As you see the farmers out in the fields harvesting the crops, you marvel at the advancements in farming. Just 100 years ago the task was performed by hand and then with the help of horses, mules and oxen. What you see one farmer accomplish in one day once required many days with many men, women and children working from sunup to sundown. The early equipment, including handmade wooden rakes, pitchforks and scythes from the Jacob Dienstberger collection are on display at the Delphos Canal Commission. You will also find early hay rakes with cutters that could be attached to an animal-powered and possibly hand-made contraption to make the job a little less labor intensive. The hay sling on display (pictured hanging from the ceiling) ingeniously and inexpensively cut down the time and labor needed to move the hay from the wagon to the hay mow/loft. We have many more treasures from local farm families housed at the Delphos Canal Commission for your viewing pleasure. The museum is open every Sunday from 1 to 3 pm and every Thursday from 9 am to noon. Please visit soon.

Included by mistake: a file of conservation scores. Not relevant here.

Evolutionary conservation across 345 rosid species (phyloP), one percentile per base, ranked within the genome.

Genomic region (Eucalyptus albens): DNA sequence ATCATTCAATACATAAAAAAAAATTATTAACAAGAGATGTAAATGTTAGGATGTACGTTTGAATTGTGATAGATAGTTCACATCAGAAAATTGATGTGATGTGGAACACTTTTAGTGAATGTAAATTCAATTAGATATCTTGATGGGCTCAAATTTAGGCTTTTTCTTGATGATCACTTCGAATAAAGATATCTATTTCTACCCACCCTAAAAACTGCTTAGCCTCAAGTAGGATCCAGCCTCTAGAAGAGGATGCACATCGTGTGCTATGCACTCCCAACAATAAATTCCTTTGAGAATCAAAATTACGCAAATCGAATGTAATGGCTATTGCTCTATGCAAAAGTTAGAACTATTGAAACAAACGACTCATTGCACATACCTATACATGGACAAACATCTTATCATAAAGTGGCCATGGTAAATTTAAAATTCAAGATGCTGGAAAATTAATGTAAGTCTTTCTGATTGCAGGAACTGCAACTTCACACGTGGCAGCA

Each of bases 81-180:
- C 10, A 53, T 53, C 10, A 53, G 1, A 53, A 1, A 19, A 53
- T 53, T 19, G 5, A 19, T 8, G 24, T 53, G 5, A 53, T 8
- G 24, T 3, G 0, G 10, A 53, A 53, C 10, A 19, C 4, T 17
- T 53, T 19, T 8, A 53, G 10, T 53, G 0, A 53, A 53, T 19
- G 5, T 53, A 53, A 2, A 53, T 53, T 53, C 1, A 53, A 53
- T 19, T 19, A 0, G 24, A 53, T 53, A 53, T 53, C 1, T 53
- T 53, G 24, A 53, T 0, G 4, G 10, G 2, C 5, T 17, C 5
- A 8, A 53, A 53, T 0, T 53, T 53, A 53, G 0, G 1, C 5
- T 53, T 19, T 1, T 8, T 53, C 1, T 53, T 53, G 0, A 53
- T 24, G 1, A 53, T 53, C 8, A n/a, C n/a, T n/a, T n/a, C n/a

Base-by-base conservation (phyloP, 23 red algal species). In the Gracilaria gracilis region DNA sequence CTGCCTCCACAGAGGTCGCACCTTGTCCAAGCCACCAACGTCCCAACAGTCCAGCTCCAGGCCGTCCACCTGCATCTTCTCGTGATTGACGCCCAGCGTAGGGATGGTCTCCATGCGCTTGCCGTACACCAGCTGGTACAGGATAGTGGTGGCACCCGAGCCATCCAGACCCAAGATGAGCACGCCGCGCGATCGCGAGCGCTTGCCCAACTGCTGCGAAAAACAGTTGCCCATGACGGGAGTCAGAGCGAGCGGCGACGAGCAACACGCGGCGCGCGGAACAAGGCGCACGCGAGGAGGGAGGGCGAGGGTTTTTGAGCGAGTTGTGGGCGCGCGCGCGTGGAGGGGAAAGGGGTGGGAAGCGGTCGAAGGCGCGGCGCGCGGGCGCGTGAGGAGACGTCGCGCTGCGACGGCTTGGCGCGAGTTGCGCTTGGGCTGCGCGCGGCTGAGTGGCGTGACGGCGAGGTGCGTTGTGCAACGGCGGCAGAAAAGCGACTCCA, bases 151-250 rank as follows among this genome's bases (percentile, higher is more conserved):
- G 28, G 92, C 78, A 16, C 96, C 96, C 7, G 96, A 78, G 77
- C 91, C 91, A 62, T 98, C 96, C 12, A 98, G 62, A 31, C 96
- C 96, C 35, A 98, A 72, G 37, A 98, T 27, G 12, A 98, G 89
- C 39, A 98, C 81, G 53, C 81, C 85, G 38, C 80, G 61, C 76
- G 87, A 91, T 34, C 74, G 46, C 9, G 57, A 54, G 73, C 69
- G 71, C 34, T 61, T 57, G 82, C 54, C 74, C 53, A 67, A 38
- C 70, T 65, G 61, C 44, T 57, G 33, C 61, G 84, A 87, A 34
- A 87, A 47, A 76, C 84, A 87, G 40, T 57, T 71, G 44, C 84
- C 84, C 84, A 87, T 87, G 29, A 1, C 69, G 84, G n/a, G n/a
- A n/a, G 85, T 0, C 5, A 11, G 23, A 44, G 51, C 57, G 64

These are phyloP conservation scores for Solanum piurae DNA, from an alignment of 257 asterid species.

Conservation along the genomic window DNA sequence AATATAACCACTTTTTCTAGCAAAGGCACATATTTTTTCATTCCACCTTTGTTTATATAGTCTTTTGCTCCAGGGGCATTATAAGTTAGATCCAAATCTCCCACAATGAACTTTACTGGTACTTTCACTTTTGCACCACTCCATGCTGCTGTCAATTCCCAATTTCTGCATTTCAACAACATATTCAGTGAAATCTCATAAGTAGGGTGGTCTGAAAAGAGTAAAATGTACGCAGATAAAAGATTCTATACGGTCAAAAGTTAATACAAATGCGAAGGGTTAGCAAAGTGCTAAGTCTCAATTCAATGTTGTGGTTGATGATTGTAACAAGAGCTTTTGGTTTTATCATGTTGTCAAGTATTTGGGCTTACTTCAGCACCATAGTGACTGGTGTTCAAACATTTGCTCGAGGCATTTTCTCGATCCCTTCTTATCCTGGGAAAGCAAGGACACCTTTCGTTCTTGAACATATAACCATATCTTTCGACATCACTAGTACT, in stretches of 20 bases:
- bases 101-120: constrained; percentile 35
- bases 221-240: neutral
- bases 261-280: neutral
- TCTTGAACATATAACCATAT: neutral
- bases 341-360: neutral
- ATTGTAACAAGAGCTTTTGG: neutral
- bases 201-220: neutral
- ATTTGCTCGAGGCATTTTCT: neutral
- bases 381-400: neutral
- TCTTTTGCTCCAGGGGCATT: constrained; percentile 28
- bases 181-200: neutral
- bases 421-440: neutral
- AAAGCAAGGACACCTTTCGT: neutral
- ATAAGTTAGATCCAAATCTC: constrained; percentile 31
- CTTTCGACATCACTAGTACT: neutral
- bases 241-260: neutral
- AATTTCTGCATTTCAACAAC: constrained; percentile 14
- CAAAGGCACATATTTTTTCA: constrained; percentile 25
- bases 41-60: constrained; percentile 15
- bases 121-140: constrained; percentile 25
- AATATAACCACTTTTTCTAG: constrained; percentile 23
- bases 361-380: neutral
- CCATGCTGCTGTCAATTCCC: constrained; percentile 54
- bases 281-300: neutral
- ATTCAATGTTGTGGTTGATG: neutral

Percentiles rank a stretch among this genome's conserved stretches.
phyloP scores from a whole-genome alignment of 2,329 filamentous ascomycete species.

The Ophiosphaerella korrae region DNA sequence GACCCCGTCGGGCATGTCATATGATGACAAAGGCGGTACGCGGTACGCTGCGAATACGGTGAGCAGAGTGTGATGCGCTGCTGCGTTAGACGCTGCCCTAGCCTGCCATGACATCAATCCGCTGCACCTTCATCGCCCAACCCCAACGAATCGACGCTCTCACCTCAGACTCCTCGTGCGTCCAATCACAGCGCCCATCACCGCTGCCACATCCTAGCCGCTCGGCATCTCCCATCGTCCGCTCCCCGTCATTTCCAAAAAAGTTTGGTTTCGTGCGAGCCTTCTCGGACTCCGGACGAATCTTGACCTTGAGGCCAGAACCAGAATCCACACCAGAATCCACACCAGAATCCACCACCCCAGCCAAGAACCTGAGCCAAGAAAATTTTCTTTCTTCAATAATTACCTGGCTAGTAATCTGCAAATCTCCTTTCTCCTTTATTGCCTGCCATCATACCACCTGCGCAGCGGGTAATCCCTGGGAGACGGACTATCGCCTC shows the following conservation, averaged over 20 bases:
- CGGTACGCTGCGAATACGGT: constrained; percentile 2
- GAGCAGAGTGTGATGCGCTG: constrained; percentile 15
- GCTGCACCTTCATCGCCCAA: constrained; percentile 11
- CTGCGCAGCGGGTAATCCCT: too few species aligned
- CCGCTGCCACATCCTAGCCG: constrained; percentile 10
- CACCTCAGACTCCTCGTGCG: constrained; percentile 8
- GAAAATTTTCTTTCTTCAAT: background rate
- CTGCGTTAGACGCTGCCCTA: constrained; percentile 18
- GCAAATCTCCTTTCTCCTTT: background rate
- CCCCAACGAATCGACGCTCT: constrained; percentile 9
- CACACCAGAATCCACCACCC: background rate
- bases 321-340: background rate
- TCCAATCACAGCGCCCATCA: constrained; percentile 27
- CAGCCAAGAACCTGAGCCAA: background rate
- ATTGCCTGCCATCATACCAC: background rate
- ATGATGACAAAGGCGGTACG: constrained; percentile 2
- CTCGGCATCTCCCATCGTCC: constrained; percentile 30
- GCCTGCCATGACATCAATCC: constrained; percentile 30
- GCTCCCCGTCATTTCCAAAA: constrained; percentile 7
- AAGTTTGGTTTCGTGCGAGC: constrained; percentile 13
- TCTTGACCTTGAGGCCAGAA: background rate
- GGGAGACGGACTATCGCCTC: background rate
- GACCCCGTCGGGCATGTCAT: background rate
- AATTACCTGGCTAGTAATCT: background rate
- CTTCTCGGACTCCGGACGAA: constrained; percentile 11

Printed in the Delphos Herald October 9, 2010 by the Delphos Canal Commission.